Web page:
Is there an accessible smart phone?

CFA member ACCAN published a quick review of three popular smart phones in their latest quarterly bulletin for members.

Surf the web, answer a work email or transfer some funds. Many of us do this using our smartphones without a second’s thought. But can these devices offer blind consumers the same portable lifestyle? To answer this, accessibility tools were set up on the latest Blackberry, Android and iPhone models and tested for their functionality.

BlackBerry Storm2: There is no voice-led interface for this or any BlackBerry smartphone. The in-built accessibility features are not suited to blind consumers. You can buy an app developed with BlackBerry ($449USD) but only if you’re American.
Verdict: Forget BlackBerry.

Samsung Galaxy SII: With the free app, screen-reading works but not everything is announced, making it a frustrating and sometimes mystifying affair. The typing system worked but was haphazard. An accessibility app ($99AU) worked better but ruined the phone experience and didn’t address many of the issues.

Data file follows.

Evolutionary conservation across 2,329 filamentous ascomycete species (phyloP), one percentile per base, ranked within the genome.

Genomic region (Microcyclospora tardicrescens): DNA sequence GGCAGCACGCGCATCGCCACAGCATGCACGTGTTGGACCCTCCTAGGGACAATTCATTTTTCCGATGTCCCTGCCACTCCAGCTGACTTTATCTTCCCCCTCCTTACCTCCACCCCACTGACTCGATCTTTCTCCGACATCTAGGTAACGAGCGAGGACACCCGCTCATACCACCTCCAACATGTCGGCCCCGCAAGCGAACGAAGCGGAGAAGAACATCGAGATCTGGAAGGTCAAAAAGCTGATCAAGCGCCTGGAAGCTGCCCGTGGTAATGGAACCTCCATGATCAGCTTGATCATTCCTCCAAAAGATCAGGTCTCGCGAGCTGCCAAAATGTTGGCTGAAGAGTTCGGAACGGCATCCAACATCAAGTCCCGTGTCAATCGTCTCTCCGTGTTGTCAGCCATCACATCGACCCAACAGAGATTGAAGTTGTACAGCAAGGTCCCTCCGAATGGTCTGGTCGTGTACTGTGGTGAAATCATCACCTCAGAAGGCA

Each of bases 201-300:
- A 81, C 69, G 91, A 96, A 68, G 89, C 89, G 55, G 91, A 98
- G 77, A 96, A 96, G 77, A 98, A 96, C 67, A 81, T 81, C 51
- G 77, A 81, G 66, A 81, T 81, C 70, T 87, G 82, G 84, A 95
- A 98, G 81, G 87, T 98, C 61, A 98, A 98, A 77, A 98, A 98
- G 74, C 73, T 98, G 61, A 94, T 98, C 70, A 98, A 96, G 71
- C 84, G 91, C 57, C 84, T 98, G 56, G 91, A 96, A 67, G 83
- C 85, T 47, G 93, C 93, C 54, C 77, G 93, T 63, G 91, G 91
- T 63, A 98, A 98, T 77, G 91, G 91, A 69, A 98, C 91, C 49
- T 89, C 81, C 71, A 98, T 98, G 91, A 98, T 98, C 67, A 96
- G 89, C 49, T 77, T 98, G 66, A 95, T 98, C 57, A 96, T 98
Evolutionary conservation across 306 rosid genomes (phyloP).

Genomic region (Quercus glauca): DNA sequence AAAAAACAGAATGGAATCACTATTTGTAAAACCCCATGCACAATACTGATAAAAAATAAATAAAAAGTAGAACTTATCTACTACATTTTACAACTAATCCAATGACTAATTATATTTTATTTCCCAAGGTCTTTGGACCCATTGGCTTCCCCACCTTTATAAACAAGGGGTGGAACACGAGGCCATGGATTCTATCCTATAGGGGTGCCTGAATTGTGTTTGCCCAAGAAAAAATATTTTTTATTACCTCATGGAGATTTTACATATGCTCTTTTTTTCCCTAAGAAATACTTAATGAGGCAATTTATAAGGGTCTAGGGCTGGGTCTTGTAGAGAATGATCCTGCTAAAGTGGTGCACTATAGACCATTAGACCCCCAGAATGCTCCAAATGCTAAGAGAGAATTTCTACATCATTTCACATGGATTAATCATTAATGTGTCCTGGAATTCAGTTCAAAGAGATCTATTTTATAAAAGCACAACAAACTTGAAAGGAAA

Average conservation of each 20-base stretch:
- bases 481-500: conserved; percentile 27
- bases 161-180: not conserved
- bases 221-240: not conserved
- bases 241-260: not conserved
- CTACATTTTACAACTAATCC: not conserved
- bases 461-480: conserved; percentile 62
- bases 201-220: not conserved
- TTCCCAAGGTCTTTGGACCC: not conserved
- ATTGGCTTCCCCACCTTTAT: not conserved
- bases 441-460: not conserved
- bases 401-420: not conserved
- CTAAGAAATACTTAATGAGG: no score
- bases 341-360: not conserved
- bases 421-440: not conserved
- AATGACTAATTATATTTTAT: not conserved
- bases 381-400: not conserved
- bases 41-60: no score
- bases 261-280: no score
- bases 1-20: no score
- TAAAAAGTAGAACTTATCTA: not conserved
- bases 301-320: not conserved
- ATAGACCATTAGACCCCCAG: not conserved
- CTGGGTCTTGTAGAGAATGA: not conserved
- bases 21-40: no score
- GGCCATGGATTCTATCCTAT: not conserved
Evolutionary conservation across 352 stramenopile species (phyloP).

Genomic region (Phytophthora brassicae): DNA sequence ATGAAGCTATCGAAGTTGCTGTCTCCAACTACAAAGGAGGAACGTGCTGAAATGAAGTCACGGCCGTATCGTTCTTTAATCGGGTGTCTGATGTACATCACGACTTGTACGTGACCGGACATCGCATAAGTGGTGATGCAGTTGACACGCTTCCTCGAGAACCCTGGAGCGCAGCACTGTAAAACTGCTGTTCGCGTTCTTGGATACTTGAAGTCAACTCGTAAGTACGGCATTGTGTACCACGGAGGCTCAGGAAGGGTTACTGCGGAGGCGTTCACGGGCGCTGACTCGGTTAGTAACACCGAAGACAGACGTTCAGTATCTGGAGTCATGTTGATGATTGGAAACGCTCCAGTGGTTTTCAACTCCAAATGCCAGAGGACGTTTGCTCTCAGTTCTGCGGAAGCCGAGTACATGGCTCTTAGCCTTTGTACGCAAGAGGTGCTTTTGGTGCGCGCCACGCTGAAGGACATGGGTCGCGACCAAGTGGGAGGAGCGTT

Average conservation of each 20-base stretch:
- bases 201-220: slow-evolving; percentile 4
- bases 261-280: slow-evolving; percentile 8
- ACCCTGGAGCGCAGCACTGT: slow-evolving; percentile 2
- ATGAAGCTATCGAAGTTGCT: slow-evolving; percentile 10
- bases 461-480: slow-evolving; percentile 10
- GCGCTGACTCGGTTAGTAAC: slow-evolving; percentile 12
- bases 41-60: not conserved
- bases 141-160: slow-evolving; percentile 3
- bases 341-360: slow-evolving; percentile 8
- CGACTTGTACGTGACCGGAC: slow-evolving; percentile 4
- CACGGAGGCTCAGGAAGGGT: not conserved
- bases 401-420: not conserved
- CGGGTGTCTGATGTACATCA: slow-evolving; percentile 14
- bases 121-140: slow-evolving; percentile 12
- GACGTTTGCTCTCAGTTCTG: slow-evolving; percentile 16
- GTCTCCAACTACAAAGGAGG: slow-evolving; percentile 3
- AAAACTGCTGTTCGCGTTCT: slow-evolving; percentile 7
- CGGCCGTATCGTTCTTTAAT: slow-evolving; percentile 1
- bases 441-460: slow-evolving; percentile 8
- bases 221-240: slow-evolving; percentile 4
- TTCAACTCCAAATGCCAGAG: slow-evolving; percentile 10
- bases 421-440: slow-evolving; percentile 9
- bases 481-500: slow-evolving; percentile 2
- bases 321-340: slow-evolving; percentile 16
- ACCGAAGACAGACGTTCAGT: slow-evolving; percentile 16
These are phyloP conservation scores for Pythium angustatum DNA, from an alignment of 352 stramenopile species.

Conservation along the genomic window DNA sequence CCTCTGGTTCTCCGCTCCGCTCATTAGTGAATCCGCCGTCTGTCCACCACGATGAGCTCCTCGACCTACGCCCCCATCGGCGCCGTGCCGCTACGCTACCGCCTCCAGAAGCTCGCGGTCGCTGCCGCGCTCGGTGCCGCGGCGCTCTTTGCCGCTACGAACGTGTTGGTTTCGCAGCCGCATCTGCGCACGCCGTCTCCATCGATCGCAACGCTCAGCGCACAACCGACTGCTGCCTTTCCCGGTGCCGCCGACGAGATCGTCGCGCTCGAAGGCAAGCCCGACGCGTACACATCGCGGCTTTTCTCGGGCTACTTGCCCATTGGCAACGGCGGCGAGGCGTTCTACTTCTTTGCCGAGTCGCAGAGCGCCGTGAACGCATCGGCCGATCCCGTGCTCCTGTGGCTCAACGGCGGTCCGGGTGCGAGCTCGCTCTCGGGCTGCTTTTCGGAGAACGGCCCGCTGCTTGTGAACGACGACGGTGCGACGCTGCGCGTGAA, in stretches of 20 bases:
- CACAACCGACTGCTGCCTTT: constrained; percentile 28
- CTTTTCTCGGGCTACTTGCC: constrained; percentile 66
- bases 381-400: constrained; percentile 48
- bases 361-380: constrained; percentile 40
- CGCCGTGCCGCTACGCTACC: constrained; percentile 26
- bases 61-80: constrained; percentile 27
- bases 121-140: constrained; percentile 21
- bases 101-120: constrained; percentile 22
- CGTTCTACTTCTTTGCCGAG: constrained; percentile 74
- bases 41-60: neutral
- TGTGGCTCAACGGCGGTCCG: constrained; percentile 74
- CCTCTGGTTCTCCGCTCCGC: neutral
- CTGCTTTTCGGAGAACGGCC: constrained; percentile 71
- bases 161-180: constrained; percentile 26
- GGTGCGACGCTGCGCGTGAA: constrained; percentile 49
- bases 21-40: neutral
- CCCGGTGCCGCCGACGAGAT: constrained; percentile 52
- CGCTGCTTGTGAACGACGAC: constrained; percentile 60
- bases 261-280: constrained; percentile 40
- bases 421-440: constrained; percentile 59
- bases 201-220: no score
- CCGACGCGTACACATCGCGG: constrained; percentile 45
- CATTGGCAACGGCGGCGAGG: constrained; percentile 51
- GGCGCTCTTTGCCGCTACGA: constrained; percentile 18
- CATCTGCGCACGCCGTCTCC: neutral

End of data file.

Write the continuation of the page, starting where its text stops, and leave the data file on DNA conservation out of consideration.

Verdict: Watch this space. Android is usable but needs a re-design.

iPhone 4s: Turn on. That’s all you need to do to activate accessible features which come preinstalled. ┬áScreen announcements are logical and navigation techniques are easily learned. ┬áTyping was easy and common sense, although a little slow. ‘Siri’, Apple’s voice-activated personal assistant, with her simple English voice commands, also enhances its accessibility.
Verdict: This is the only real choice. Accessibility comes free and it works.